It is the story of a man who travels by canoe to the site of burned ruins, circular in shape and surrounding a statue of some sort of deity. The deity later comes to be known as Fire. The man falls asleep, and when he wakes, he knows “his immediate obligation was to dream … He wanted to dream a man; he wanted to dream him with minute entirety and impose him on reality.”
The man goes about dreaming nightly, holding forth in his dreams before legions of students in an amphitheater. He lectures and questions them on anatomy, cosmography, and magic. He evaluates each answer until he finally finds the one pupil “worthy of participating in the universe.”
Then one day the man wakes from his sleep and realizes he has not dreamed that night. Soon he is stricken with insomnia and for days cannot conjure his dream of the young man. Devastated, he decides to try a different approach, discarding his previous “hallucination” in favor of conjuring a man, all over again, piece by piece.
The first night he dreams the heart of the new man. Over weeks, he refines the heart in his dreams, then moves on to other organs, one by one. After a year he has envisioned the skeleton, eyelids and hair, and then the entire man. Soon he begins to see the man as his son, one, once complete, he sends away, through the jungle, to yet another temple down river, though not before he has erased his son’s memory of his “apprenticeship.”
Borges writes of the dreamer: “In the twilight times of dusk and dawn, he would prostrate himself before the stone figure, perhaps imagining his own son carrying out identical rites in other circular ruins downstream … The purpose of his life had been fulfilled; the man remained in a kind of ecstasy.”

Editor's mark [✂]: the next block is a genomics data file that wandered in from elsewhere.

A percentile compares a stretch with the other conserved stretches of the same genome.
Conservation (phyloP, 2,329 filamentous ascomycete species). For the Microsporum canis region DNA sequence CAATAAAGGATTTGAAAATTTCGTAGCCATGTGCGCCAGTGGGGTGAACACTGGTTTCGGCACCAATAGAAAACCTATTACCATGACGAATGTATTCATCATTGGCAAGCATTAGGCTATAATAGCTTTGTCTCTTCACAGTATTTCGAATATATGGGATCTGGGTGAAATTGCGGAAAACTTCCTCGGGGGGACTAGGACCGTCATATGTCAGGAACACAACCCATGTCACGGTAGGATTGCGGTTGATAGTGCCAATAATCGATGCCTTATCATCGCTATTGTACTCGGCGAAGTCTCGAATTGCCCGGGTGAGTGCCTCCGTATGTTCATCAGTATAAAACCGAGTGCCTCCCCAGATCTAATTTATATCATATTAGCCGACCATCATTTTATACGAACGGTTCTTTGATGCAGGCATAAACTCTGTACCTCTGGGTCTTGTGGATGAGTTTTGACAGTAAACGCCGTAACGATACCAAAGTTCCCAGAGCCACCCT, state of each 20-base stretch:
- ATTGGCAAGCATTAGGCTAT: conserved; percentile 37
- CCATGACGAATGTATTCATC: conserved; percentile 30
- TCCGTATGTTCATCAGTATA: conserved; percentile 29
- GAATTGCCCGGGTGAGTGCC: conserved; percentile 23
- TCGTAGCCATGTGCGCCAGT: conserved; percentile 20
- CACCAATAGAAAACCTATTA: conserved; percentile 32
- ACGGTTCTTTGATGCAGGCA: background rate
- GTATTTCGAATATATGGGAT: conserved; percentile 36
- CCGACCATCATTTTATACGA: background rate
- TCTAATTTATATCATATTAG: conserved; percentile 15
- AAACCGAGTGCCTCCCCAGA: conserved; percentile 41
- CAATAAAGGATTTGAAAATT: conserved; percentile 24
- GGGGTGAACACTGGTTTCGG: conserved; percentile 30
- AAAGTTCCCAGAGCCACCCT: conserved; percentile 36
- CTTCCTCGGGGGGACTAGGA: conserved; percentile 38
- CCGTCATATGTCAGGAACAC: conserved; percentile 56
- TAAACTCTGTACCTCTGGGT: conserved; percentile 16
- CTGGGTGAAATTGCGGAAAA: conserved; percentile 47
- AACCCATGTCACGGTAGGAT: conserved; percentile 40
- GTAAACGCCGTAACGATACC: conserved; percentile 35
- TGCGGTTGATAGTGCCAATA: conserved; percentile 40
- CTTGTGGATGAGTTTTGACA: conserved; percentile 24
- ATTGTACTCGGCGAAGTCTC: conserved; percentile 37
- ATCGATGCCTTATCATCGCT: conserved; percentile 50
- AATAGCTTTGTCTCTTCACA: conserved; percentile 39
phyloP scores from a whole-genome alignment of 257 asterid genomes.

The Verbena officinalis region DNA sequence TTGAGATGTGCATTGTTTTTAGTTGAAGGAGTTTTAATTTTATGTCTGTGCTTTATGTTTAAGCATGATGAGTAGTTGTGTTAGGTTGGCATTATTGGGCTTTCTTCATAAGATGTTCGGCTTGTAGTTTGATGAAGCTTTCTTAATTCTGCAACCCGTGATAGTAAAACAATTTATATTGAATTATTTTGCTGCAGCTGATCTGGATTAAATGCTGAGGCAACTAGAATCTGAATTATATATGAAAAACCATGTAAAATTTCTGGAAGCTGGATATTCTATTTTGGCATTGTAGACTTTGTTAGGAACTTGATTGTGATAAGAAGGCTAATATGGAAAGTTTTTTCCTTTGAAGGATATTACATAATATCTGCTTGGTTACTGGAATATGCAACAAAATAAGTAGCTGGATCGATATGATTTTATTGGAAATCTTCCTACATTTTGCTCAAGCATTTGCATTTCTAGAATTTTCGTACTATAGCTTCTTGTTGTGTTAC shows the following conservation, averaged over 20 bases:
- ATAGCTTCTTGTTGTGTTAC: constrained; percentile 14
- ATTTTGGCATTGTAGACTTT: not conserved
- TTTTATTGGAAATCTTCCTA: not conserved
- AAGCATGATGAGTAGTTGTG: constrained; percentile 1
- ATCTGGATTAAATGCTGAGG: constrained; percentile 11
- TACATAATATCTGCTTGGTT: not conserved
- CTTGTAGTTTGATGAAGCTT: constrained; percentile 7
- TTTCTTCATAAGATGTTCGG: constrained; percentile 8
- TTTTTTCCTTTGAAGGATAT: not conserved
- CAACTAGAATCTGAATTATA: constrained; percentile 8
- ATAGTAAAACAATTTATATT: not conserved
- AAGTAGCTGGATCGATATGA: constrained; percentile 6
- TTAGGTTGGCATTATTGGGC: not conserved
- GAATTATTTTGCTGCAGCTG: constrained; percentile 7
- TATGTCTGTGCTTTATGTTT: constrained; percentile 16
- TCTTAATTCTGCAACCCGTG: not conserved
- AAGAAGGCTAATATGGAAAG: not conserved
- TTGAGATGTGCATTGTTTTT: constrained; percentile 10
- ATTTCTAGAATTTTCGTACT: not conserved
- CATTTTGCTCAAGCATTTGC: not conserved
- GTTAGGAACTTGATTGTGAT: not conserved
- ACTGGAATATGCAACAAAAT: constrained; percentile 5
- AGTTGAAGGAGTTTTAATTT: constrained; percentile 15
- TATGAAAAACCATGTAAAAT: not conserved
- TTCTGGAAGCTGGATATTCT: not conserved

Years pass until the man is awakened in the night by two oarsmen who tell him of a “charmed man in a temple of the North, capable of walking on fire without burning himself.”
The man is disturbed by the visage but not sure what to think about it. A long drought ensues, and fire lights up the sky of the ruins. Smoke billows. The man witnesses wild animals fleeing in panic. But he is at peace, realizing that in his old age, death is finally coming to free him of his toils.
Borges writes: “He walked toward the sheets of flame. They did not bite his flesh, they caressed him and flooded him without heat or combustion. With relief, with humiliation, with terror, he understood that he also was an illusion, that someone else was dreaming him.”
Which brings me back to the squirrel. It now occurs to me that the prophecy of the squirrel may be that, in fact, we are the squirrel.
In a world that’s bigger than we realize, with rules and dangers we don’t always understand, it might behoove us to look around a bit, not so much left and right but more backward and forward. Looking back we might start to accept that we’re part of a continuum of humanity—it’s not just our generation that is so special. People have learned a thing or two over time; maybe we should heed some of that wisdom. And looking forward, of course, everyone looks forward. But I mean with a long, long focus. Squinting into the distance keeps our hearts and minds focused on those to come after us. And those after that.
It may just keep us from getting squished in the meantime.